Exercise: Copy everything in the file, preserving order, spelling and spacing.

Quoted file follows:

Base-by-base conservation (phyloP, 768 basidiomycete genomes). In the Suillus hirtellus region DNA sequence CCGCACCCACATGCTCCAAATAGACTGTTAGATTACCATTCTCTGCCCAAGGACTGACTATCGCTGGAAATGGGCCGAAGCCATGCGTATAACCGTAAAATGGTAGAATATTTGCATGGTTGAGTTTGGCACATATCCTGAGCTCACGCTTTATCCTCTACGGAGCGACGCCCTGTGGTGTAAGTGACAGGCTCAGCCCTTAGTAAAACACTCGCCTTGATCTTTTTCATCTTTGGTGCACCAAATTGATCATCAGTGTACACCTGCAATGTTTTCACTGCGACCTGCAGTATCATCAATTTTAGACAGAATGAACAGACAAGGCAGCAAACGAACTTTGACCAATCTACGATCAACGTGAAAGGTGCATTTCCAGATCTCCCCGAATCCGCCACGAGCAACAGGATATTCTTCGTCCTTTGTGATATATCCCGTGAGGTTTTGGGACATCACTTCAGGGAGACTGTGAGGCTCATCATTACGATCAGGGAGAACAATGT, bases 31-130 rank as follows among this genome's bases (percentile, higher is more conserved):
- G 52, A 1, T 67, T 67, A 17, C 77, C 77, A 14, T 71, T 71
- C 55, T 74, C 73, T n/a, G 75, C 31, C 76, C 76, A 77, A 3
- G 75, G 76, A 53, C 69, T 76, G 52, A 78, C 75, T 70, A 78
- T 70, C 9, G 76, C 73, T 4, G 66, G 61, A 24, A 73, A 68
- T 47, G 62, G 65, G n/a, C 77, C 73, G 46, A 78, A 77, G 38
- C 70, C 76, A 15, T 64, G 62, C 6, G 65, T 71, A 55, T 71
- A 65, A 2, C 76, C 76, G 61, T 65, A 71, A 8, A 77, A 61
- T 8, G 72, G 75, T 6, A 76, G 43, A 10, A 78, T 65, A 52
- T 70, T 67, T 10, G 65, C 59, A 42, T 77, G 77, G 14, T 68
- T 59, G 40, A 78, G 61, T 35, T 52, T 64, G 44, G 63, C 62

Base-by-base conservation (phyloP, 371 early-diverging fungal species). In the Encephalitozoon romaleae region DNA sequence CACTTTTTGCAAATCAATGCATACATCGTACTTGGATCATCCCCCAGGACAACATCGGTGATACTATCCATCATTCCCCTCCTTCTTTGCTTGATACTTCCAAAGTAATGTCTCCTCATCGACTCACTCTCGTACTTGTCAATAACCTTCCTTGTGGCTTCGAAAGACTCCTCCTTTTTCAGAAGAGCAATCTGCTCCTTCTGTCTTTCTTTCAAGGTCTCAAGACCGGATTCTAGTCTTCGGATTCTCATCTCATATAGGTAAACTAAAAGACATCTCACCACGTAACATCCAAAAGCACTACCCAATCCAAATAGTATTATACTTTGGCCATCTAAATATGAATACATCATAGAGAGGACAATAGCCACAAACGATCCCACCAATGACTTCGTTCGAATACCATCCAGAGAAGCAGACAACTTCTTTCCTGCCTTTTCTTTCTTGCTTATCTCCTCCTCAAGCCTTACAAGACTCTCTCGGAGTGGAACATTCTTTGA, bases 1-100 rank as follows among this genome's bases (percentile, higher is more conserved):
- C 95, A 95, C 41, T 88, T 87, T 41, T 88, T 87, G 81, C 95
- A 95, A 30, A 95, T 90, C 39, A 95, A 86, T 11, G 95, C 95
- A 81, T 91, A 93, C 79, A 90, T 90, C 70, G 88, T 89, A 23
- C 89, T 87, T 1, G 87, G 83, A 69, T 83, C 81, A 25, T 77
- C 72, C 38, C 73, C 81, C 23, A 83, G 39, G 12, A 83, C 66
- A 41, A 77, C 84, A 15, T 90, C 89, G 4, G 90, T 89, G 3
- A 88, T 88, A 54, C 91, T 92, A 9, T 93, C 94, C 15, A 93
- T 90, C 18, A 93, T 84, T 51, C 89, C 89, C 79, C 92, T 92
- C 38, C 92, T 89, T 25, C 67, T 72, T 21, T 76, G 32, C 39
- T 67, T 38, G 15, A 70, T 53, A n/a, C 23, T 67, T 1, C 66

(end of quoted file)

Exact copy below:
Base-by-base conservation (phyloP, 768 basidiomycete genomes). In the Suillus hirtellus region DNA sequence CCGCACCCACATGCTCCAAATAGACTGTTAGATTACCATTCTCTGCCCAAGGACTGACTATCGCTGGAAATGGGCCGAAGCCATGCGTATAACCGTAAAATGGTAGAATATTTGCATGGTTGAGTTTGGCACATATCCTGAGCTCACGCTTTATCCTCTACGGAGCGACGCCCTGTGGTGTAAGTGACAGGCTCAGCCCTTAGTAAAACACTCGCCTTGATCTTTTTCATCTTTGGTGCACCAAATTGATCATCAGTGTACACCTGCAATGTTTTCACTGCGACCTGCAGTATCATCAATTTTAGACAGAATGAACAGACAAGGCAGCAAACGAACTTTGACCAATCTACGATCAACGTGAAAGGTGCATTTCCAGATCTCCCCGAATCCGCCACGAGCAACAGGATATTCTTCGTCCTTTGTGATATATCCCGTGAGGTTTTGGGACATCACTTCAGGGAGACTGTGAGGCTCATCATTACGATCAGGGAGAACAATGT, bases 31-130 rank as follows among this genome's bases (percentile, higher is more conserved):
- G 52, A 1, T 67, T 67, A 17, C 77, C 77, A 14, T 71, T 71
- C 55, T 74, C 73, T n/a, G 75, C 31, C 76, C 76, A 77, A 3
- G 75, G 76, A 53, C 69, T 76, G 52, A 78, C 75, T 70, A 78
- T 70, C 9, G 76, C 73, T 4, G 66, G 61, A 24, A 73, A 68
- T 47, G 62, G 65, G n/a, C 77, C 73, G 46, A 78, A 77, G 38
- C 70, C 76, A 15, T 64, G 62, C 6, G 65, T 71, A 55, T 71
- A 65, A 2, C 76, C 76, G 61, T 65, A 71, A 8, A 77, A 61
- T 8, G 72, G 75, T 6, A 76, G 43, A 10, A 78, T 65, A 52
- T 70, T 67, T 10, G 65, C 59, A 42, T 77, G 77, G 14, T 68
- T 59, G 40, A 78, G 61, T 35, T 52, T 64, G 44, G 63, C 62

Base-by-base conservation (phyloP, 371 early-diverging fungal species). In the Encephalitozoon romaleae region DNA sequence CACTTTTTGCAAATCAATGCATACATCGTACTTGGATCATCCCCCAGGACAACATCGGTGATACTATCCATCATTCCCCTCCTTCTTTGCTTGATACTTCCAAAGTAATGTCTCCTCATCGACTCACTCTCGTACTTGTCAATAACCTTCCTTGTGGCTTCGAAAGACTCCTCCTTTTTCAGAAGAGCAATCTGCTCCTTCTGTCTTTCTTTCAAGGTCTCAAGACCGGATTCTAGTCTTCGGATTCTCATCTCATATAGGTAAACTAAAAGACATCTCACCACGTAACATCCAAAAGCACTACCCAATCCAAATAGTATTATACTTTGGCCATCTAAATATGAATACATCATAGAGAGGACAATAGCCACAAACGATCCCACCAATGACTTCGTTCGAATACCATCCAGAGAAGCAGACAACTTCTTTCCTGCCTTTTCTTTCTTGCTTATCTCCTCCTCAAGCCTTACAAGACTCTCTCGGAGTGGAACATTCTTTGA, bases 1-100 rank as follows among this genome's bases (percentile, higher is more conserved):
- C 95, A 95, C 41, T 88, T 87, T 41, T 88, T 87, G 81, C 95
- A 95, A 30, A 95, T 90, C 39, A 95, A 86, T 11, G 95, C 95
- A 81, T 91, A 93, C 79, A 90, T 90, C 70, G 88, T 89, A 23
- C 89, T 87, T 1, G 87, G 83, A 69, T 83, C 81, A 25, T 77
- C 72, C 38, C 73, C 81, C 23, A 83, G 39, G 12, A 83, C 66
- A 41, A 77, C 84, A 15, T 90, C 89, G 4, G 90, T 89, G 3
- A 88, T 88, A 54, C 91, T 92, A 9, T 93, C 94, C 15, A 93
- T 90, C 18, A 93, T 84, T 51, C 89, C 89, C 79, C 92, T 92
- C 38, C 92, T 89, T 25, C 67, T 72, T 21, T 76, G 32, C 39
- T 67, T 38, G 15, A 70, T 53, A n/a, C 23, T 67, T 1, C 66